Jimmy Kimmel Gives Ellen DeGeneres a Pass for ‘Toxic’ Behavior
In her first major sit-down TV interview since the revelations about her “toxic” workplace culture, Ellen DeGeneres didn’t get one question about the scandal.
Jimmy Kimmel and Ellen DeGeneres were all smiles during their late-night 4/20 sit-down on Tuesday. But just beneath the surface, things were fraught.
Beyond the tightly controlled set of her daytime talk show, which has seen its ratings plummet in recent months following the backlash against her “toxic” workplace culture and eventual public apology, DeGeneres has almost completely avoided any interactions with outside interviewers who may have asked her an uncomfortable question or two about her behavior.
Hardly the toughest interviewer in the mediasphere, Kimmel was especially soft on DeGeneres, who is attempting some image rehab ahead of the premiere of her new HBO Max furniture show, Ellen’s Next Great Designer. They joked about smoking “wacky-tobacky” and even played a quick round of “Who’s High?” with pedestrians on Hollywood Boulevard.
After all of that silliness, it would not have been easy to pivot into the serious allegations against her guest. And Kimmel didn’t try. Instead, he set DeGeneres up for a simultaneously endearing, humorous and concerning story about how she had to drive her wife Portia de Rossi to the emergency room for an appendectomy while very stoned. “It’s probably not safe, I shouldn’t be saying any of that,” she admitted at one point.
The second half of their interview was dedicated to DeGeneres’ love of furniture and charity work to help endangered species. From there, the two hosts related to each other by trying to see if they remembered various strange things they have done on their talk shows over the course of many years.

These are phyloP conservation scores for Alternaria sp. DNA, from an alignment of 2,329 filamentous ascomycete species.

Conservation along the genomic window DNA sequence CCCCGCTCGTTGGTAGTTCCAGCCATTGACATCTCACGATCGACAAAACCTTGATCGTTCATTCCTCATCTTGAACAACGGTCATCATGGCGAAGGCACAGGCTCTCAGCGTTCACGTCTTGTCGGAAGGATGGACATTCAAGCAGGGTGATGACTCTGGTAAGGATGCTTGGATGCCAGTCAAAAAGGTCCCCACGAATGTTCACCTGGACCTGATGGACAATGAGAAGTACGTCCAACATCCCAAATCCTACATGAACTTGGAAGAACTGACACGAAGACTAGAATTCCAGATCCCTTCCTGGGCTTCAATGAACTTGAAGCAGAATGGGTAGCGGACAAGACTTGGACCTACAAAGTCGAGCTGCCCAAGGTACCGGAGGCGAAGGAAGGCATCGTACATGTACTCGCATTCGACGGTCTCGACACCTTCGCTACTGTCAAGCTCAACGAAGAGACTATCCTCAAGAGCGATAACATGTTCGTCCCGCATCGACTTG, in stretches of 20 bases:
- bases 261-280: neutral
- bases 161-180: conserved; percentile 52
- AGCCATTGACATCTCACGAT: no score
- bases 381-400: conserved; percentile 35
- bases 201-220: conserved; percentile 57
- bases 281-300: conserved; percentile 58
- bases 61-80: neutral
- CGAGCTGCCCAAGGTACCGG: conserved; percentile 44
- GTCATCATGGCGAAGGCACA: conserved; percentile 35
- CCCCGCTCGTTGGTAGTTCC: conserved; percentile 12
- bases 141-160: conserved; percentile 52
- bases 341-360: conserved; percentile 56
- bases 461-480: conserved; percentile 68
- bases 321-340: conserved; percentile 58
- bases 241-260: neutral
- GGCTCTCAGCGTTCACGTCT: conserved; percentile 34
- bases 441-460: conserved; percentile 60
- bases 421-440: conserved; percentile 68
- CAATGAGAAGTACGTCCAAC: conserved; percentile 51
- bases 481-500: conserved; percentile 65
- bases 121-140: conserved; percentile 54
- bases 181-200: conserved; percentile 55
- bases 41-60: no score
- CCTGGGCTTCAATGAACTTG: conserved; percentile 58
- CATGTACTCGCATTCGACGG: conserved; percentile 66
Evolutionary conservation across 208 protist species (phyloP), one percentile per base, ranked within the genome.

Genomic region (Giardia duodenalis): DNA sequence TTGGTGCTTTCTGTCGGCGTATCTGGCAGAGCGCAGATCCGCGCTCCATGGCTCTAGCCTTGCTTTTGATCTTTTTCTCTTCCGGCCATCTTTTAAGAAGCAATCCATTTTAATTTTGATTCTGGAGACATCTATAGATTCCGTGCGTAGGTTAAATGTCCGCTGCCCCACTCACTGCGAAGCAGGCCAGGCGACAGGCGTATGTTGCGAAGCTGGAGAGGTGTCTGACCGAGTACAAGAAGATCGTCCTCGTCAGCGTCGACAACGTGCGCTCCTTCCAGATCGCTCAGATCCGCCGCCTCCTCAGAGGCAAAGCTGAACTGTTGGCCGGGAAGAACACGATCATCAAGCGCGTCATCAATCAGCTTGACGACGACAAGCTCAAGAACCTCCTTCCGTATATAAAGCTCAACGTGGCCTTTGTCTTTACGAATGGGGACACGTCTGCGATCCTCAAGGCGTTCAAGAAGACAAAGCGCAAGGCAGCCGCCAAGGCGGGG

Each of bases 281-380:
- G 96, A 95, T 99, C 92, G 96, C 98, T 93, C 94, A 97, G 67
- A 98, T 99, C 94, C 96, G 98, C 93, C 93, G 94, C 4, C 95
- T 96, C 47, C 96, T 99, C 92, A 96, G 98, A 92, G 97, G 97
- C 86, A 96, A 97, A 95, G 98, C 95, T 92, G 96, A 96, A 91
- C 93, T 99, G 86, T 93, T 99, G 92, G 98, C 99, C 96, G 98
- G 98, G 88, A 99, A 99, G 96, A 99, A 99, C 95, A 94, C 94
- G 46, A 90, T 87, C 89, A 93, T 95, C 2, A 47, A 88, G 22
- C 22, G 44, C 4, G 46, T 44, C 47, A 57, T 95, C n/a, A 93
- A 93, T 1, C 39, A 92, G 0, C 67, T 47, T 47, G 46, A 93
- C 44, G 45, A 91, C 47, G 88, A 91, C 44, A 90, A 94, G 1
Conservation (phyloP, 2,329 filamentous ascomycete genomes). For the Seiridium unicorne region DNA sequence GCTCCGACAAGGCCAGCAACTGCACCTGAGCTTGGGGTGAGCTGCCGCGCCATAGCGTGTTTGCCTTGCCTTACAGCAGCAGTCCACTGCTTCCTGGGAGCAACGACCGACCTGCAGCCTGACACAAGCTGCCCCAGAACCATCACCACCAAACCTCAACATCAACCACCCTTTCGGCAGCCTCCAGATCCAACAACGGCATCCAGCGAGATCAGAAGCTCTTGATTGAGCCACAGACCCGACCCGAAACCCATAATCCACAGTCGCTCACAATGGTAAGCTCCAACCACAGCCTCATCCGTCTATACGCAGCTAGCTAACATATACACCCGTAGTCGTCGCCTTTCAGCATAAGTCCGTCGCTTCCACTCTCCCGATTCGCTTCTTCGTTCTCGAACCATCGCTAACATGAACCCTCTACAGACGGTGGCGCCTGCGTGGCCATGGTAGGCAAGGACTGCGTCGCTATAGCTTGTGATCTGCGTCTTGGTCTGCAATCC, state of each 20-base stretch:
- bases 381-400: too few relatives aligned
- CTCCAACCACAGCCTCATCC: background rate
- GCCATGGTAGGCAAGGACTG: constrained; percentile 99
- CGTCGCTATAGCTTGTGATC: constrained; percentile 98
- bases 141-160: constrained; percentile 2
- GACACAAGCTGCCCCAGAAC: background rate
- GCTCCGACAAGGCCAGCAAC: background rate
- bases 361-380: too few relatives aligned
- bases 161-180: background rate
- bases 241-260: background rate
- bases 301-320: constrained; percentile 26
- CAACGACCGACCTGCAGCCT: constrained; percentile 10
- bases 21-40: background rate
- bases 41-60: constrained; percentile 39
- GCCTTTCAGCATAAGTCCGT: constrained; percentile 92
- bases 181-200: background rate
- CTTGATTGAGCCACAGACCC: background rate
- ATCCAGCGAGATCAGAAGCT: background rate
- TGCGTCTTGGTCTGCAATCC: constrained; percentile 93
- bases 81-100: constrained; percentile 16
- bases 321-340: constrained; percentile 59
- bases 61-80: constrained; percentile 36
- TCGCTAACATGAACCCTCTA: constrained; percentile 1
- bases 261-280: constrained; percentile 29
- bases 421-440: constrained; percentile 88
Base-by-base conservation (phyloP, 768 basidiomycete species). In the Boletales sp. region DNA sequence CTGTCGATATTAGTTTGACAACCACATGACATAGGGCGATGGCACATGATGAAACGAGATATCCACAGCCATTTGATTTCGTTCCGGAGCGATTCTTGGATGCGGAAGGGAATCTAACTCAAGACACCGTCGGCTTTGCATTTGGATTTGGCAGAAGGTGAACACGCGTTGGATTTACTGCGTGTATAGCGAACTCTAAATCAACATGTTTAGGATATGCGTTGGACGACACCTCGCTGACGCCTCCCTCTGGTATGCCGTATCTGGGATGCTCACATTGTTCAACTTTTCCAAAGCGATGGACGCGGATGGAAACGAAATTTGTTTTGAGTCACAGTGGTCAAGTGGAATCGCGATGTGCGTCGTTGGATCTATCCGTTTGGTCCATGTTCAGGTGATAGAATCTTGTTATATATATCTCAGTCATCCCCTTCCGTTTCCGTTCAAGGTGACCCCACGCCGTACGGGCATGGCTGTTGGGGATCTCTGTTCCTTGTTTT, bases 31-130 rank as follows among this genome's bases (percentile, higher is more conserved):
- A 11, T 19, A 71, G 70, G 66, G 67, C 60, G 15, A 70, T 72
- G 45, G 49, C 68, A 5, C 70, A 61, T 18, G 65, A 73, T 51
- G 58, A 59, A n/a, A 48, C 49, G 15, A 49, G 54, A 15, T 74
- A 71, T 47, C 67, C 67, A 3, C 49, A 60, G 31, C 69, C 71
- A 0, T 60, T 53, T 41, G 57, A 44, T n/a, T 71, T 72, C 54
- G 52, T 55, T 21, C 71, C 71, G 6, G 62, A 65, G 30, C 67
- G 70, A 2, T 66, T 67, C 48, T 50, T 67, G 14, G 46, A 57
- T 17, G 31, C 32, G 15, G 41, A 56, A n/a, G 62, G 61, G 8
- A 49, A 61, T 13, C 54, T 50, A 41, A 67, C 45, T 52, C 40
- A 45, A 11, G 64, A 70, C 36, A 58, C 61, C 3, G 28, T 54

In fact, the only sketchy behavior that did come up was something that Kimmel did on the air. Ending the game, DeGeneres read from her card, “Did you ever surprise a guest—oh my god!—did you ever surprise a guest by showing him or her your penis on air?”
“Yeah, I did do that,” Kimmel told her. “I did that to George Clooney and Hugh Laurie.” After playing a clip of that moment from a past sketch with the two actors, the host ended the segment.
Now, obviously, Kimmel—who’s hosting DeGeneres’ buddy George W. Bush on his show this Wednesday night—is not Anderson Cooper or Oprah Winfrey. And a late-night comedy show is not necessarily the best place for DeGeneres to address the allegations, which included sexual misconduct by her top producers and the host herself accused of secretly being “one of the meanest people alive.” But for it to not even come up reveals just how much celebrities tend to give their celebrity friends cover when low-level staffers suffer abuse.
And it also raises the question of whether DeGeneres only agreed to the appearance under the condition that her scandal would be ignored—or if she just knew it would be.
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